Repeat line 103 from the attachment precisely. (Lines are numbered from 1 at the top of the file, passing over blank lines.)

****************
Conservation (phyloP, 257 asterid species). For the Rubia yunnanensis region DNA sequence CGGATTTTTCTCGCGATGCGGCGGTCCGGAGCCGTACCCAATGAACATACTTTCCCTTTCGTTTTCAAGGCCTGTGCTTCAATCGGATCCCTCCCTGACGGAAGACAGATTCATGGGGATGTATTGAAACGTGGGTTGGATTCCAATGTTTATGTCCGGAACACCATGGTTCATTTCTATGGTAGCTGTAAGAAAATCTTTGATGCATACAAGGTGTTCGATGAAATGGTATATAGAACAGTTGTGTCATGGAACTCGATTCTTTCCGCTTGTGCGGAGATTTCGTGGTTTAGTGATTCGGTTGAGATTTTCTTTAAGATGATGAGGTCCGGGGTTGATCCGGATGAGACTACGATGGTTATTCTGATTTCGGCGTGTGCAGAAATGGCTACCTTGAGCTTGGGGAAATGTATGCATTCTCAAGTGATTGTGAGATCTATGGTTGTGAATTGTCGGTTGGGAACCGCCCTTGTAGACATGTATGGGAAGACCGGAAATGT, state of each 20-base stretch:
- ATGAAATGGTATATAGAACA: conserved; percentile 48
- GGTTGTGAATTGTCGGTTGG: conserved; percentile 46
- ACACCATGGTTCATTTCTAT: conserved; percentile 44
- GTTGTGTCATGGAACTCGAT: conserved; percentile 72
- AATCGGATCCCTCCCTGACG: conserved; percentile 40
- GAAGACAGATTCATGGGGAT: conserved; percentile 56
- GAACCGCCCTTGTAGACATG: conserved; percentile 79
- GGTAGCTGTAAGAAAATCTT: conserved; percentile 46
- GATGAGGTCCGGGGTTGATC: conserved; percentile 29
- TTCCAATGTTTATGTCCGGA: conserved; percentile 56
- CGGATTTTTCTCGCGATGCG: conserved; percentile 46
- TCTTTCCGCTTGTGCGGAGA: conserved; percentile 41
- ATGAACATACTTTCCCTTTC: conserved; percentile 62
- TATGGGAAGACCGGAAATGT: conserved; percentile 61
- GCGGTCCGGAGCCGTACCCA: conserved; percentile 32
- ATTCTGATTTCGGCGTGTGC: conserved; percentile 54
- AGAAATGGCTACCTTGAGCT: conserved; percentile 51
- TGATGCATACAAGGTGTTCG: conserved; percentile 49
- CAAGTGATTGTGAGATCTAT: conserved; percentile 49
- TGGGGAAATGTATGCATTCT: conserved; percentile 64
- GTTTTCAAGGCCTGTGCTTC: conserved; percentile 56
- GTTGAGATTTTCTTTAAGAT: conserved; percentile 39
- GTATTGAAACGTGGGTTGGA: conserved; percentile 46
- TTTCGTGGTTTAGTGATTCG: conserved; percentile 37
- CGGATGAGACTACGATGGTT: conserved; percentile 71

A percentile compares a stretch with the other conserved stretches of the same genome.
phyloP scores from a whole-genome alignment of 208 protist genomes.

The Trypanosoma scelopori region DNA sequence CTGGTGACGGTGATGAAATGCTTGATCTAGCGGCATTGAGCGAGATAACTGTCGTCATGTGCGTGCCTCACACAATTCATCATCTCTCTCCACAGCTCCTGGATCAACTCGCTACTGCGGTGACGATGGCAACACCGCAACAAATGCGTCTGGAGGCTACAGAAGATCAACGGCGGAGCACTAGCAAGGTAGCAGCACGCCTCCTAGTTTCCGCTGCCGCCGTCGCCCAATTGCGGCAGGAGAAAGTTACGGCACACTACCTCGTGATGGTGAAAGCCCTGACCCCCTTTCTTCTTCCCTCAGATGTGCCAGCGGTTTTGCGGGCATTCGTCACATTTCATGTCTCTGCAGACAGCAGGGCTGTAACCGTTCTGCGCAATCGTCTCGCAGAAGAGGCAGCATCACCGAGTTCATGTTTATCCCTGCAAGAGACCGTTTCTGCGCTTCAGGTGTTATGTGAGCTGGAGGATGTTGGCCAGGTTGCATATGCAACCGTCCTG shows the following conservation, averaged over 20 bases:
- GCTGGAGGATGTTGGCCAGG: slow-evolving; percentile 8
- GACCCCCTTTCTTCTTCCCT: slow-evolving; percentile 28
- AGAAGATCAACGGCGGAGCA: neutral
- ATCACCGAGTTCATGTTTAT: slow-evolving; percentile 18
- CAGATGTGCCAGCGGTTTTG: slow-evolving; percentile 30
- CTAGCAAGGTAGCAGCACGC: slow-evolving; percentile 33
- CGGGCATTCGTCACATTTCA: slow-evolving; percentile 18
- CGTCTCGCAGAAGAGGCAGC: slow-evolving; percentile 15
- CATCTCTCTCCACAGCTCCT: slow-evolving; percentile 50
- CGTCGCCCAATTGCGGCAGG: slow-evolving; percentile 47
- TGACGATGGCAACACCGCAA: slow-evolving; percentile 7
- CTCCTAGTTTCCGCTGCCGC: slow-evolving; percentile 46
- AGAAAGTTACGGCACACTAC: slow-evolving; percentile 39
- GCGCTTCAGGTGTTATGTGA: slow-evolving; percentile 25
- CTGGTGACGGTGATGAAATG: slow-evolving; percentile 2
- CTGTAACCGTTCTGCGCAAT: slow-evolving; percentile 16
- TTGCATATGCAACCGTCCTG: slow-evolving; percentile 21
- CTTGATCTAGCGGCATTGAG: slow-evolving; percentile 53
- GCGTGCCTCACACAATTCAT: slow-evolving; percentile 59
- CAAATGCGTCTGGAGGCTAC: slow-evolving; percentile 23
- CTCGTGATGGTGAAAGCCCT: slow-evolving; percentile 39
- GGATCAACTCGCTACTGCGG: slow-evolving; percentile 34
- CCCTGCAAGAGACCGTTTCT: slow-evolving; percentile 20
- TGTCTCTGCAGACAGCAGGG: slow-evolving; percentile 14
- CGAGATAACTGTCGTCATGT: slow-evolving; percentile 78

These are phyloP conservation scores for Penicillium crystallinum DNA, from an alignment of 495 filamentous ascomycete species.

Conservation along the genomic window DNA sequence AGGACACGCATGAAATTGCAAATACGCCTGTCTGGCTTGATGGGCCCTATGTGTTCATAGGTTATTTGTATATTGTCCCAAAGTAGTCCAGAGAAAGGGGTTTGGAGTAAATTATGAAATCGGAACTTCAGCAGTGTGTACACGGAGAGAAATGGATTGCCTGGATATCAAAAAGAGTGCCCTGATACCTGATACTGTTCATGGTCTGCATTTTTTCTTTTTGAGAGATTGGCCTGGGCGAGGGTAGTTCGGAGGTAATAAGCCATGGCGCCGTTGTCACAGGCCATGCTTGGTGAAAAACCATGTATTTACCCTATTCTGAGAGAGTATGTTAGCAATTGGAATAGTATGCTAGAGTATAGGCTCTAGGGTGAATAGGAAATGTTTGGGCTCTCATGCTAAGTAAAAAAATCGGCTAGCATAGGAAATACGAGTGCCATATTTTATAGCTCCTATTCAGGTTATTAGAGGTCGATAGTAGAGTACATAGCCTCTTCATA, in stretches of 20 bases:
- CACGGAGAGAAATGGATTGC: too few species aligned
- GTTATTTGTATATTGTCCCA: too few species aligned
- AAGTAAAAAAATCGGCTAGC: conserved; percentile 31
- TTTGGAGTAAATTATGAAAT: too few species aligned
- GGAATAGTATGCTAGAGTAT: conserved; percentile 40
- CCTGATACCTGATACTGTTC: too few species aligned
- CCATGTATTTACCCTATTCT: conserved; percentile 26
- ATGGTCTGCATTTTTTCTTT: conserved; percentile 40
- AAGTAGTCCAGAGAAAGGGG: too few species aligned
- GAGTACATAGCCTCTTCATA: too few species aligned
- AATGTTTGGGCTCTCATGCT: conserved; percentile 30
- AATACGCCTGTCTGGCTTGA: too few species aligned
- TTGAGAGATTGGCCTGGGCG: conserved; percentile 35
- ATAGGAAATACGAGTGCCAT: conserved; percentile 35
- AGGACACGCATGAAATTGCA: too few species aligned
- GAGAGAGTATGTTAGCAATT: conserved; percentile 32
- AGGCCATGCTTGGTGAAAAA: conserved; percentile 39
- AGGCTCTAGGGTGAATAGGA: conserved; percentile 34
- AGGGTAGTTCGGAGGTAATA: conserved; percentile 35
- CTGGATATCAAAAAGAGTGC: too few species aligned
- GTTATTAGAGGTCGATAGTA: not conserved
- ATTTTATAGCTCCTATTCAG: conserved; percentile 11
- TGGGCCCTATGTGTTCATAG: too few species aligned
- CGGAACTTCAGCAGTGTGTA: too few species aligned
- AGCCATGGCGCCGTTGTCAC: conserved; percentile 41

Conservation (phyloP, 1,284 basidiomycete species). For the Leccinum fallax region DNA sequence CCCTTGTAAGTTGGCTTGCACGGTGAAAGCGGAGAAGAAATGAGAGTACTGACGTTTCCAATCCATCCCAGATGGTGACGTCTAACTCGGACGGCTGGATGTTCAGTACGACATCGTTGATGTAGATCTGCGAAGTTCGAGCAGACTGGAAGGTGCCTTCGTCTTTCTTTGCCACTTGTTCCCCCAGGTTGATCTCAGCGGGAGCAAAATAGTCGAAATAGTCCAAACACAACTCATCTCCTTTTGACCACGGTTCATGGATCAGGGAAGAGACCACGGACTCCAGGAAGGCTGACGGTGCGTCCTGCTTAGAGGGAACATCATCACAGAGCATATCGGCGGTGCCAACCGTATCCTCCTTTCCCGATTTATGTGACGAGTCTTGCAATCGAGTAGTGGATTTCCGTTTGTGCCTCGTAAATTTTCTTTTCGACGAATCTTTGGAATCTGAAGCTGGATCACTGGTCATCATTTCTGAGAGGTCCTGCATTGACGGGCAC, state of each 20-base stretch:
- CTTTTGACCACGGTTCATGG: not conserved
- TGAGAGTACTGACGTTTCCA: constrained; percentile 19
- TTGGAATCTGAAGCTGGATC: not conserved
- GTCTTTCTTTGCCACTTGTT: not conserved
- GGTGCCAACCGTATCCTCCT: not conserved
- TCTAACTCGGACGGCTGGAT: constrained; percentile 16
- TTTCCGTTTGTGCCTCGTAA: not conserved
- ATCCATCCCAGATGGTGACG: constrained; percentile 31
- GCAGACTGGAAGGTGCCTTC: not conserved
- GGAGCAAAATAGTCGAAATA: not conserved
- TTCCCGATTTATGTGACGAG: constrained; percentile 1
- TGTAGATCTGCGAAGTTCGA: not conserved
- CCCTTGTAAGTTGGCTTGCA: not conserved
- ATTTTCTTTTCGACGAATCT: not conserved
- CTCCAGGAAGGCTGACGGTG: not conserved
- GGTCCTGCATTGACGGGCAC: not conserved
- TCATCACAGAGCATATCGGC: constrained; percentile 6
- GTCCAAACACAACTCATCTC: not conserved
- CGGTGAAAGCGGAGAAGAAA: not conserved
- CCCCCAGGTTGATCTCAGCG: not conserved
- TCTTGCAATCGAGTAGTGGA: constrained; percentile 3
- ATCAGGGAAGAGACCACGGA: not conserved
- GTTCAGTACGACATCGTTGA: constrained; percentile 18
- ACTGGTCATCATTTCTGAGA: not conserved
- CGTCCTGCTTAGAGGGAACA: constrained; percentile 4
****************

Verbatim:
- TCTTGCAATCGAGTAGTGGA: constrained; percentile 3